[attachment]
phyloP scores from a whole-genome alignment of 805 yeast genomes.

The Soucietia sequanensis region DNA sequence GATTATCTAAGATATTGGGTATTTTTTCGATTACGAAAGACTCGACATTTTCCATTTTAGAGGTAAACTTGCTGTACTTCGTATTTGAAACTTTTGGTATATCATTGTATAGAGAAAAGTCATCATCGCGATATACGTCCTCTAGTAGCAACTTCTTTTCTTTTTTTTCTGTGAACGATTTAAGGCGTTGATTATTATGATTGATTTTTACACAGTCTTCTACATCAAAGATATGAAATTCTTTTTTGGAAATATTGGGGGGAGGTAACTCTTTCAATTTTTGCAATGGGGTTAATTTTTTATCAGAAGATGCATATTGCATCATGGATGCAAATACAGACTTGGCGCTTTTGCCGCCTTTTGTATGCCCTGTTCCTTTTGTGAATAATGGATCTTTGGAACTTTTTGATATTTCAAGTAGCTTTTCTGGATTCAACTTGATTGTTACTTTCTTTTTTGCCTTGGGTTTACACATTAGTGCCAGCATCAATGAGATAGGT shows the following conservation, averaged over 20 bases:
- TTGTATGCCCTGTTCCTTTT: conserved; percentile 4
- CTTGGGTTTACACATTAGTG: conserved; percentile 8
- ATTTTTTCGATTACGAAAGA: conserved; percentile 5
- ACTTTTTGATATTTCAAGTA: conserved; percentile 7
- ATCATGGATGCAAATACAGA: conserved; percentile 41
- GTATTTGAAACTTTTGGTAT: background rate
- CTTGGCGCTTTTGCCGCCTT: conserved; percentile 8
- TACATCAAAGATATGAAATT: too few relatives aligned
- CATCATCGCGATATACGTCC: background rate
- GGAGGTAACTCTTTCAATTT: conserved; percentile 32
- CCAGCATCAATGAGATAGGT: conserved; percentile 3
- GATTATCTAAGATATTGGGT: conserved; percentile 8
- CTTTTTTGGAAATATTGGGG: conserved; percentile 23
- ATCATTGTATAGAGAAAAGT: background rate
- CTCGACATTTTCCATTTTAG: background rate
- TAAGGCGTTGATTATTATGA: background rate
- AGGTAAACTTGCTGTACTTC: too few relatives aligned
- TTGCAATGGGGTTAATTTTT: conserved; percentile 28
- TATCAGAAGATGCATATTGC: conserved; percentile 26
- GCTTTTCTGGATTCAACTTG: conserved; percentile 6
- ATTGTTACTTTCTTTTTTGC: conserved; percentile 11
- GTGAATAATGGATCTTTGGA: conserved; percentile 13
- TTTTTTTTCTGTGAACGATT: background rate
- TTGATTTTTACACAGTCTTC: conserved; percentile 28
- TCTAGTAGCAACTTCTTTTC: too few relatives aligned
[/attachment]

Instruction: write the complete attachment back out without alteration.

phyloP scores from a whole-genome alignment of 805 yeast genomes.

The Soucietia sequanensis region DNA sequence GATTATCTAAGATATTGGGTATTTTTTCGATTACGAAAGACTCGACATTTTCCATTTTAGAGGTAAACTTGCTGTACTTCGTATTTGAAACTTTTGGTATATCATTGTATAGAGAAAAGTCATCATCGCGATATACGTCCTCTAGTAGCAACTTCTTTTCTTTTTTTTCTGTGAACGATTTAAGGCGTTGATTATTATGATTGATTTTTACACAGTCTTCTACATCAAAGATATGAAATTCTTTTTTGGAAATATTGGGGGGAGGTAACTCTTTCAATTTTTGCAATGGGGTTAATTTTTTATCAGAAGATGCATATTGCATCATGGATGCAAATACAGACTTGGCGCTTTTGCCGCCTTTTGTATGCCCTGTTCCTTTTGTGAATAATGGATCTTTGGAACTTTTTGATATTTCAAGTAGCTTTTCTGGATTCAACTTGATTGTTACTTTCTTTTTTGCCTTGGGTTTACACATTAGTGCCAGCATCAATGAGATAGGT shows the following conservation, averaged over 20 bases:
- TTGTATGCCCTGTTCCTTTT: conserved; percentile 4
- CTTGGGTTTACACATTAGTG: conserved; percentile 8
- ATTTTTTCGATTACGAAAGA: conserved; percentile 5
- ACTTTTTGATATTTCAAGTA: conserved; percentile 7
- ATCATGGATGCAAATACAGA: conserved; percentile 41
- GTATTTGAAACTTTTGGTAT: background rate
- CTTGGCGCTTTTGCCGCCTT: conserved; percentile 8
- TACATCAAAGATATGAAATT: too few relatives aligned
- CATCATCGCGATATACGTCC: background rate
- GGAGGTAACTCTTTCAATTT: conserved; percentile 32
- CCAGCATCAATGAGATAGGT: conserved; percentile 3
- GATTATCTAAGATATTGGGT: conserved; percentile 8
- CTTTTTTGGAAATATTGGGG: conserved; percentile 23
- ATCATTGTATAGAGAAAAGT: background rate
- CTCGACATTTTCCATTTTAG: background rate
- TAAGGCGTTGATTATTATGA: background rate
- AGGTAAACTTGCTGTACTTC: too few relatives aligned
- TTGCAATGGGGTTAATTTTT: conserved; percentile 28
- TATCAGAAGATGCATATTGC: conserved; percentile 26
- GCTTTTCTGGATTCAACTTG: conserved; percentile 6
- ATTGTTACTTTCTTTTTTGC: conserved; percentile 11
- GTGAATAATGGATCTTTGGA: conserved; percentile 13
- TTTTTTTTCTGTGAACGATT: background rate
- TTGATTTTTACACAGTCTTC: conserved; percentile 28
- TCTAGTAGCAACTTCTTTTC: too few relatives aligned